Of course lawyers couldn’t do that alone, but fortunately for them, they’ve got backup in the form of the legislature and the laws it passes. After all, when one parent stands to “win” sole custody of the child and the other stands to lose almost all contact with the child, who wouldn’t fight like a cornered dog to be the “winning” side. Considerable amounts of social science demonstrate exactly that. Shared parenting tends to ameliorate conflict over time while sole or primary custody does the opposite. No wonder divorce lawyers like sole custody; no wonder they invariably oppose equal parenting. Hey, it’s just like Linda Lea Viken said “the system works fine as it is.” For her and her compadres in the family law bar, in their $1,500 suits and alligator shoes, it works like a charm. For parents and children, not so much.

And let’s be clear. Custodial mothers who go from doing most of the childcare to doing almost all of it, sole custody isn’t exactly a bed of roses. All that extra parenting gets dumped on mothers at exactly the time when post-divorce financial realities mean she’s got to spend more time at work than ever before. The result is a mother who’s got too little energy to be the type of quality parent she was before.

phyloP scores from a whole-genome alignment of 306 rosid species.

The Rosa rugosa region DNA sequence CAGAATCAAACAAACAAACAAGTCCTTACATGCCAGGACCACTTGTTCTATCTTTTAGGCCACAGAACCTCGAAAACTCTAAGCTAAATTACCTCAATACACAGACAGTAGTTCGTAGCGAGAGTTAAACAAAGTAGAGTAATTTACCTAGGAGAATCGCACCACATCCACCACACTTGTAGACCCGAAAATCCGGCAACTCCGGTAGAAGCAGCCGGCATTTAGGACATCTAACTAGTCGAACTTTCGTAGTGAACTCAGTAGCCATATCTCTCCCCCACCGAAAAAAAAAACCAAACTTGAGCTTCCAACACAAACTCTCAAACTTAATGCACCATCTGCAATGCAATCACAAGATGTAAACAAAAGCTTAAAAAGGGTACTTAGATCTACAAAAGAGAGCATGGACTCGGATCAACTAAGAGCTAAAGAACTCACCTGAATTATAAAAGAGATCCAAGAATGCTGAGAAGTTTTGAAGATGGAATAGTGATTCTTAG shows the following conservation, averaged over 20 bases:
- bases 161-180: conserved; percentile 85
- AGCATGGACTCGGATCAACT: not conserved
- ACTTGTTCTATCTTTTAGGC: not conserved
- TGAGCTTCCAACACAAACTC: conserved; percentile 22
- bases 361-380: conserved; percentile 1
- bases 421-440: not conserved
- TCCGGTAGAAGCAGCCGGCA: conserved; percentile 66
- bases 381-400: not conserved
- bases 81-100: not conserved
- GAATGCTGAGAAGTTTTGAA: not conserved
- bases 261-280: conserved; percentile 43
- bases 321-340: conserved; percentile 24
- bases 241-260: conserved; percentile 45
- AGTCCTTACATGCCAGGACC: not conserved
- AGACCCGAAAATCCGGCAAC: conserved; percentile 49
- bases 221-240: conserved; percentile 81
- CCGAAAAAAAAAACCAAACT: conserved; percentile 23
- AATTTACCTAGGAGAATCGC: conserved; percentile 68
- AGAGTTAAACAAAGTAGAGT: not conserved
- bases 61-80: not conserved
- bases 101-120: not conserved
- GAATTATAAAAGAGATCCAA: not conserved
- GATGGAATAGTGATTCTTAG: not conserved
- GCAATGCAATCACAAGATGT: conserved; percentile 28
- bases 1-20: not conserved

Of course Dad could pick up the slack and passionately wants to, but the South Dakota Legislature decrees that he may not. Sure that’s likely to plunge him into a depression that makes him a worse parent, more likely to be out of work and more likely to take his own life. But why would elected officials notice that?

Kids suffer, dads suffer, moms suffer. But what is that compared to the earnings of a few lawyers? Those are South Dakota’s priorities. Really.

But they’re not the priorities of South Dakotans who know that equal parenting is best for all. That’s why they’ll be back next year, and the year after and the year after. They’re not going away.